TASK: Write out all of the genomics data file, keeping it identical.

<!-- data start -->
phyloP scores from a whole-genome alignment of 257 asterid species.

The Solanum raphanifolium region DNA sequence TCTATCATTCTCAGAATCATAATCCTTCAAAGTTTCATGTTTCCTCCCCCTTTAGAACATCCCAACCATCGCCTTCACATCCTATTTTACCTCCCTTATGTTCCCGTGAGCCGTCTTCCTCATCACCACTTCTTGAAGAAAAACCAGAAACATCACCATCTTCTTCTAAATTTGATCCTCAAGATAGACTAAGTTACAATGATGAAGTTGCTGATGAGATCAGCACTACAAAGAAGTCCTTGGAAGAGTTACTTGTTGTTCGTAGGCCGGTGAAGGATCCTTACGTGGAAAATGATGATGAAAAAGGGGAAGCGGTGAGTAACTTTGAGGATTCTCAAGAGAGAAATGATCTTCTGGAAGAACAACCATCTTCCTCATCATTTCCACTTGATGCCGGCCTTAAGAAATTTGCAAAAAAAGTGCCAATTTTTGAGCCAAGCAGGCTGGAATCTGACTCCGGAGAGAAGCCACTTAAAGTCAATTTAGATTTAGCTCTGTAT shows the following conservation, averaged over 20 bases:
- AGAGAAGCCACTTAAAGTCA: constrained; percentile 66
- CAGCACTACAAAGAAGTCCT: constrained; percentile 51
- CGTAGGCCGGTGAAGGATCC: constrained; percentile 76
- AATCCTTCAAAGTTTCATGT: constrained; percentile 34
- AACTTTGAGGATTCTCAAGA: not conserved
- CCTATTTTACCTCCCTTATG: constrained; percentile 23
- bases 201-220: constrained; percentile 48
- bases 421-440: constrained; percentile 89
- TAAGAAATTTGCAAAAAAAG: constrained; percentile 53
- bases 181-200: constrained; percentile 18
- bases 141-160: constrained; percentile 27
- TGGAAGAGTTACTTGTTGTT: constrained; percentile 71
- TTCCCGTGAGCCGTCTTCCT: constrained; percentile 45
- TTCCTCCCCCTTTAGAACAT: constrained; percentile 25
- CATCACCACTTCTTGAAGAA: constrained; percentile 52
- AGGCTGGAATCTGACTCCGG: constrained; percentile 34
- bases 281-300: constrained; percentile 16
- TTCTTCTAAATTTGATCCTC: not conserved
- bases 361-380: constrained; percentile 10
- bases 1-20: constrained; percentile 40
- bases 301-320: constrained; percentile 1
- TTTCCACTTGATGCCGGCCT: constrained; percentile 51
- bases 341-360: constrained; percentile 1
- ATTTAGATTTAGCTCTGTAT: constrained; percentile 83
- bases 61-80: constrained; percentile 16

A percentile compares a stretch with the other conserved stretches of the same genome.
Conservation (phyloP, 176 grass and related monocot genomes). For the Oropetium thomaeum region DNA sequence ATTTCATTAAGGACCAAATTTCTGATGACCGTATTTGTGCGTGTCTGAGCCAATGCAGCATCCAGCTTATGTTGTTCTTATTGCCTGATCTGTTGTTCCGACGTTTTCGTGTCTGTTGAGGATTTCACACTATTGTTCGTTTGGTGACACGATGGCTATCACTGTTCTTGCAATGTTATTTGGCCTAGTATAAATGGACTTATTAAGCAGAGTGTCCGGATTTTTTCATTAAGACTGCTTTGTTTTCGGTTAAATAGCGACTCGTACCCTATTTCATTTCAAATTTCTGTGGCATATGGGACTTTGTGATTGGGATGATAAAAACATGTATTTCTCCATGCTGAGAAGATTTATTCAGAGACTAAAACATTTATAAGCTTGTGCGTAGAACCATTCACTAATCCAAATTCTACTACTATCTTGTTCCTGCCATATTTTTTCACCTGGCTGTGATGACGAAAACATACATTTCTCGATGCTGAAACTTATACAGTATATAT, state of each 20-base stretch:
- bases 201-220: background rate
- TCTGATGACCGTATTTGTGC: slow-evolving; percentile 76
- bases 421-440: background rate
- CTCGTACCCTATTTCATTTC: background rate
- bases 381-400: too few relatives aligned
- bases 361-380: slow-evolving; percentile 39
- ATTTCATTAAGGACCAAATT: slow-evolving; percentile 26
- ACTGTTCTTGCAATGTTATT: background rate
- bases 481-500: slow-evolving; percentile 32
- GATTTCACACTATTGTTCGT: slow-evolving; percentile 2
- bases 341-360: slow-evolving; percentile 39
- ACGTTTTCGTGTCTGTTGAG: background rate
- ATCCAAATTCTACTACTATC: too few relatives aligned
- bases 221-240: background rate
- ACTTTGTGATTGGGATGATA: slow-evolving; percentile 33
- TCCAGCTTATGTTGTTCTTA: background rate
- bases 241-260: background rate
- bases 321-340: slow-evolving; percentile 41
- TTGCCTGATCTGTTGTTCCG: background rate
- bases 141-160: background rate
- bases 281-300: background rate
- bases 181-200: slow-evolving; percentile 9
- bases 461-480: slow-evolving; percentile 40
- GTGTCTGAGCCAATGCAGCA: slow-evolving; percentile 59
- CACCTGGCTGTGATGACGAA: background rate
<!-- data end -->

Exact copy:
phyloP scores from a whole-genome alignment of 257 asterid species.

The Solanum raphanifolium region DNA sequence TCTATCATTCTCAGAATCATAATCCTTCAAAGTTTCATGTTTCCTCCCCCTTTAGAACATCCCAACCATCGCCTTCACATCCTATTTTACCTCCCTTATGTTCCCGTGAGCCGTCTTCCTCATCACCACTTCTTGAAGAAAAACCAGAAACATCACCATCTTCTTCTAAATTTGATCCTCAAGATAGACTAAGTTACAATGATGAAGTTGCTGATGAGATCAGCACTACAAAGAAGTCCTTGGAAGAGTTACTTGTTGTTCGTAGGCCGGTGAAGGATCCTTACGTGGAAAATGATGATGAAAAAGGGGAAGCGGTGAGTAACTTTGAGGATTCTCAAGAGAGAAATGATCTTCTGGAAGAACAACCATCTTCCTCATCATTTCCACTTGATGCCGGCCTTAAGAAATTTGCAAAAAAAGTGCCAATTTTTGAGCCAAGCAGGCTGGAATCTGACTCCGGAGAGAAGCCACTTAAAGTCAATTTAGATTTAGCTCTGTAT shows the following conservation, averaged over 20 bases:
- AGAGAAGCCACTTAAAGTCA: constrained; percentile 66
- CAGCACTACAAAGAAGTCCT: constrained; percentile 51
- CGTAGGCCGGTGAAGGATCC: constrained; percentile 76
- AATCCTTCAAAGTTTCATGT: constrained; percentile 34
- AACTTTGAGGATTCTCAAGA: not conserved
- CCTATTTTACCTCCCTTATG: constrained; percentile 23
- bases 201-220: constrained; percentile 48
- bases 421-440: constrained; percentile 89
- TAAGAAATTTGCAAAAAAAG: constrained; percentile 53
- bases 181-200: constrained; percentile 18
- bases 141-160: constrained; percentile 27
- TGGAAGAGTTACTTGTTGTT: constrained; percentile 71
- TTCCCGTGAGCCGTCTTCCT: constrained; percentile 45
- TTCCTCCCCCTTTAGAACAT: constrained; percentile 25
- CATCACCACTTCTTGAAGAA: constrained; percentile 52
- AGGCTGGAATCTGACTCCGG: constrained; percentile 34
- bases 281-300: constrained; percentile 16
- TTCTTCTAAATTTGATCCTC: not conserved
- bases 361-380: constrained; percentile 10
- bases 1-20: constrained; percentile 40
- bases 301-320: constrained; percentile 1
- TTTCCACTTGATGCCGGCCT: constrained; percentile 51
- bases 341-360: constrained; percentile 1
- ATTTAGATTTAGCTCTGTAT: constrained; percentile 83
- bases 61-80: constrained; percentile 16

A percentile compares a stretch with the other conserved stretches of the same genome.
Conservation (phyloP, 176 grass and related monocot genomes). For the Oropetium thomaeum region DNA sequence ATTTCATTAAGGACCAAATTTCTGATGACCGTATTTGTGCGTGTCTGAGCCAATGCAGCATCCAGCTTATGTTGTTCTTATTGCCTGATCTGTTGTTCCGACGTTTTCGTGTCTGTTGAGGATTTCACACTATTGTTCGTTTGGTGACACGATGGCTATCACTGTTCTTGCAATGTTATTTGGCCTAGTATAAATGGACTTATTAAGCAGAGTGTCCGGATTTTTTCATTAAGACTGCTTTGTTTTCGGTTAAATAGCGACTCGTACCCTATTTCATTTCAAATTTCTGTGGCATATGGGACTTTGTGATTGGGATGATAAAAACATGTATTTCTCCATGCTGAGAAGATTTATTCAGAGACTAAAACATTTATAAGCTTGTGCGTAGAACCATTCACTAATCCAAATTCTACTACTATCTTGTTCCTGCCATATTTTTTCACCTGGCTGTGATGACGAAAACATACATTTCTCGATGCTGAAACTTATACAGTATATAT, state of each 20-base stretch:
- bases 201-220: background rate
- TCTGATGACCGTATTTGTGC: slow-evolving; percentile 76
- bases 421-440: background rate
- CTCGTACCCTATTTCATTTC: background rate
- bases 381-400: too few relatives aligned
- bases 361-380: slow-evolving; percentile 39
- ATTTCATTAAGGACCAAATT: slow-evolving; percentile 26
- ACTGTTCTTGCAATGTTATT: background rate
- bases 481-500: slow-evolving; percentile 32
- GATTTCACACTATTGTTCGT: slow-evolving; percentile 2
- bases 341-360: slow-evolving; percentile 39
- ACGTTTTCGTGTCTGTTGAG: background rate
- ATCCAAATTCTACTACTATC: too few relatives aligned
- bases 221-240: background rate
- ACTTTGTGATTGGGATGATA: slow-evolving; percentile 33
- TCCAGCTTATGTTGTTCTTA: background rate
- bases 241-260: background rate
- bases 321-340: slow-evolving; percentile 41
- TTGCCTGATCTGTTGTTCCG: background rate
- bases 141-160: background rate
- bases 281-300: background rate
- bases 181-200: slow-evolving; percentile 9
- bases 461-480: slow-evolving; percentile 40
- GTGTCTGAGCCAATGCAGCA: slow-evolving; percentile 59
- CACCTGGCTGTGATGACGAA: background rate